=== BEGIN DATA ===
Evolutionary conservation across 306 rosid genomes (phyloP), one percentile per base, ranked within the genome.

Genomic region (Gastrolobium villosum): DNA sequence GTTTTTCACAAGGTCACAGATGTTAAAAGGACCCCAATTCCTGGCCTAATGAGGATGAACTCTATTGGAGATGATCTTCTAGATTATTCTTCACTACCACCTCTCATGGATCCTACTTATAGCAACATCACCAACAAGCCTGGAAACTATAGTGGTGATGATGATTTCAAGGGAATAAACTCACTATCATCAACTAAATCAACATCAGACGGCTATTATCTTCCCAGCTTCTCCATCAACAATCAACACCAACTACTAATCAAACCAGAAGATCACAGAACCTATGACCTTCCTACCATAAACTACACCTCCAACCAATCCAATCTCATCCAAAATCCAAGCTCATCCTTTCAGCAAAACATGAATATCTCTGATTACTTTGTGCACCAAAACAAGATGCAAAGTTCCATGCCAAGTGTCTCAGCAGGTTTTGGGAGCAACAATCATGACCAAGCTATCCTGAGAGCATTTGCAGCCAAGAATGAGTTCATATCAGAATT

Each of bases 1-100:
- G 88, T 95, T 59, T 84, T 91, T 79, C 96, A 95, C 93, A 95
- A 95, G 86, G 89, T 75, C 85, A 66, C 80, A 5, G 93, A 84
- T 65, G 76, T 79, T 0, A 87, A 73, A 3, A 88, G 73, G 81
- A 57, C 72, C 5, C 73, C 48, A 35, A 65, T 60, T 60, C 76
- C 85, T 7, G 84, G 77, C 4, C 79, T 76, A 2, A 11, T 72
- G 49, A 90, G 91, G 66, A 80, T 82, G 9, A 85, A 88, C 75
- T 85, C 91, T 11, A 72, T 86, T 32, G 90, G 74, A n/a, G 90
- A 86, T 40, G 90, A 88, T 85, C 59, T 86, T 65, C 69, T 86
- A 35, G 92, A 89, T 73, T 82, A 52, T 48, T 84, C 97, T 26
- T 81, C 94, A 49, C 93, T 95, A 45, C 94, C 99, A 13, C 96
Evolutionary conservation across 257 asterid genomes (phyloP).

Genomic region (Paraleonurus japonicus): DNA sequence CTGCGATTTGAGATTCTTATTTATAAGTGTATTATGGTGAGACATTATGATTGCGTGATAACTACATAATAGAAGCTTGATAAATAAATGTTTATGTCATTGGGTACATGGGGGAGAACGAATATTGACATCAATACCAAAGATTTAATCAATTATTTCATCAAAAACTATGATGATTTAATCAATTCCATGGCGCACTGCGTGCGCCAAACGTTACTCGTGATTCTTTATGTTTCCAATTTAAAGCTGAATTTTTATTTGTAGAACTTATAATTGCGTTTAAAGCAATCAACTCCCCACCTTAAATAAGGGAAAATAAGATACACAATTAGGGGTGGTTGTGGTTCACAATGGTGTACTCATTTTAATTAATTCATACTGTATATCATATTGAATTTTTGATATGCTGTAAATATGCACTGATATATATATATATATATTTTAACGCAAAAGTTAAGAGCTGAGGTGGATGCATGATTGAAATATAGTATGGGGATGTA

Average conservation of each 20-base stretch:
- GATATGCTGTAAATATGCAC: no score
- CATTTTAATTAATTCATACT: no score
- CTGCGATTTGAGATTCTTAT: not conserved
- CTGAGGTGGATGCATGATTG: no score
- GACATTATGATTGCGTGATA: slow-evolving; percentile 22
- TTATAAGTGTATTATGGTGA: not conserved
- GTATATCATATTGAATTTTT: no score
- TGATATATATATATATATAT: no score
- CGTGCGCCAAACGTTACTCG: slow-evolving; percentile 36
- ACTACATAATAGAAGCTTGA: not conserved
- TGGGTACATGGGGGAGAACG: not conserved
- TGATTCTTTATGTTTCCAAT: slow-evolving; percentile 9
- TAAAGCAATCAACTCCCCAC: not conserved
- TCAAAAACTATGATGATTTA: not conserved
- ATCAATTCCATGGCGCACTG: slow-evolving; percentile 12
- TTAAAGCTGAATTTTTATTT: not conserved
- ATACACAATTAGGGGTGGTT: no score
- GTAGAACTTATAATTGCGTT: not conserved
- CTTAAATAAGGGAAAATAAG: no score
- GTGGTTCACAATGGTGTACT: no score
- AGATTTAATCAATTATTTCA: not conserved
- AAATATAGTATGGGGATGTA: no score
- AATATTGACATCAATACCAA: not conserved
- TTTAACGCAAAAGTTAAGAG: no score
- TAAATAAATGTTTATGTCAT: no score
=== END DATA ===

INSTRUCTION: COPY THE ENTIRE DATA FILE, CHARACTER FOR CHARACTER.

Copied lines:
Evolutionary conservation across 306 rosid genomes (phyloP), one percentile per base, ranked within the genome.

Genomic region (Gastrolobium villosum): DNA sequence GTTTTTCACAAGGTCACAGATGTTAAAAGGACCCCAATTCCTGGCCTAATGAGGATGAACTCTATTGGAGATGATCTTCTAGATTATTCTTCACTACCACCTCTCATGGATCCTACTTATAGCAACATCACCAACAAGCCTGGAAACTATAGTGGTGATGATGATTTCAAGGGAATAAACTCACTATCATCAACTAAATCAACATCAGACGGCTATTATCTTCCCAGCTTCTCCATCAACAATCAACACCAACTACTAATCAAACCAGAAGATCACAGAACCTATGACCTTCCTACCATAAACTACACCTCCAACCAATCCAATCTCATCCAAAATCCAAGCTCATCCTTTCAGCAAAACATGAATATCTCTGATTACTTTGTGCACCAAAACAAGATGCAAAGTTCCATGCCAAGTGTCTCAGCAGGTTTTGGGAGCAACAATCATGACCAAGCTATCCTGAGAGCATTTGCAGCCAAGAATGAGTTCATATCAGAATT

Each of bases 1-100:
- G 88, T 95, T 59, T 84, T 91, T 79, C 96, A 95, C 93, A 95
- A 95, G 86, G 89, T 75, C 85, A 66, C 80, A 5, G 93, A 84
- T 65, G 76, T 79, T 0, A 87, A 73, A 3, A 88, G 73, G 81
- A 57, C 72, C 5, C 73, C 48, A 35, A 65, T 60, T 60, C 76
- C 85, T 7, G 84, G 77, C 4, C 79, T 76, A 2, A 11, T 72
- G 49, A 90, G 91, G 66, A 80, T 82, G 9, A 85, A 88, C 75
- T 85, C 91, T 11, A 72, T 86, T 32, G 90, G 74, A n/a, G 90
- A 86, T 40, G 90, A 88, T 85, C 59, T 86, T 65, C 69, T 86
- A 35, G 92, A 89, T 73, T 82, A 52, T 48, T 84, C 97, T 26
- T 81, C 94, A 49, C 93, T 95, A 45, C 94, C 99, A 13, C 96
Evolutionary conservation across 257 asterid genomes (phyloP).

Genomic region (Paraleonurus japonicus): DNA sequence CTGCGATTTGAGATTCTTATTTATAAGTGTATTATGGTGAGACATTATGATTGCGTGATAACTACATAATAGAAGCTTGATAAATAAATGTTTATGTCATTGGGTACATGGGGGAGAACGAATATTGACATCAATACCAAAGATTTAATCAATTATTTCATCAAAAACTATGATGATTTAATCAATTCCATGGCGCACTGCGTGCGCCAAACGTTACTCGTGATTCTTTATGTTTCCAATTTAAAGCTGAATTTTTATTTGTAGAACTTATAATTGCGTTTAAAGCAATCAACTCCCCACCTTAAATAAGGGAAAATAAGATACACAATTAGGGGTGGTTGTGGTTCACAATGGTGTACTCATTTTAATTAATTCATACTGTATATCATATTGAATTTTTGATATGCTGTAAATATGCACTGATATATATATATATATATTTTAACGCAAAAGTTAAGAGCTGAGGTGGATGCATGATTGAAATATAGTATGGGGATGTA

Average conservation of each 20-base stretch:
- GATATGCTGTAAATATGCAC: no score
- CATTTTAATTAATTCATACT: no score
- CTGCGATTTGAGATTCTTAT: not conserved
- CTGAGGTGGATGCATGATTG: no score
- GACATTATGATTGCGTGATA: slow-evolving; percentile 22
- TTATAAGTGTATTATGGTGA: not conserved
- GTATATCATATTGAATTTTT: no score
- TGATATATATATATATATAT: no score
- CGTGCGCCAAACGTTACTCG: slow-evolving; percentile 36
- ACTACATAATAGAAGCTTGA: not conserved
- TGGGTACATGGGGGAGAACG: not conserved
- TGATTCTTTATGTTTCCAAT: slow-evolving; percentile 9
- TAAAGCAATCAACTCCCCAC: not conserved
- TCAAAAACTATGATGATTTA: not conserved
- ATCAATTCCATGGCGCACTG: slow-evolving; percentile 12
- TTAAAGCTGAATTTTTATTT: not conserved
- ATACACAATTAGGGGTGGTT: no score
- GTAGAACTTATAATTGCGTT: not conserved
- CTTAAATAAGGGAAAATAAG: no score
- GTGGTTCACAATGGTGTACT: no score
- AGATTTAATCAATTATTTCA: not conserved
- AAATATAGTATGGGGATGTA: no score
- AATATTGACATCAATACCAA: not conserved
- TTTAACGCAAAAGTTAAGAG: no score
- TAAATAAATGTTTATGTCAT: no score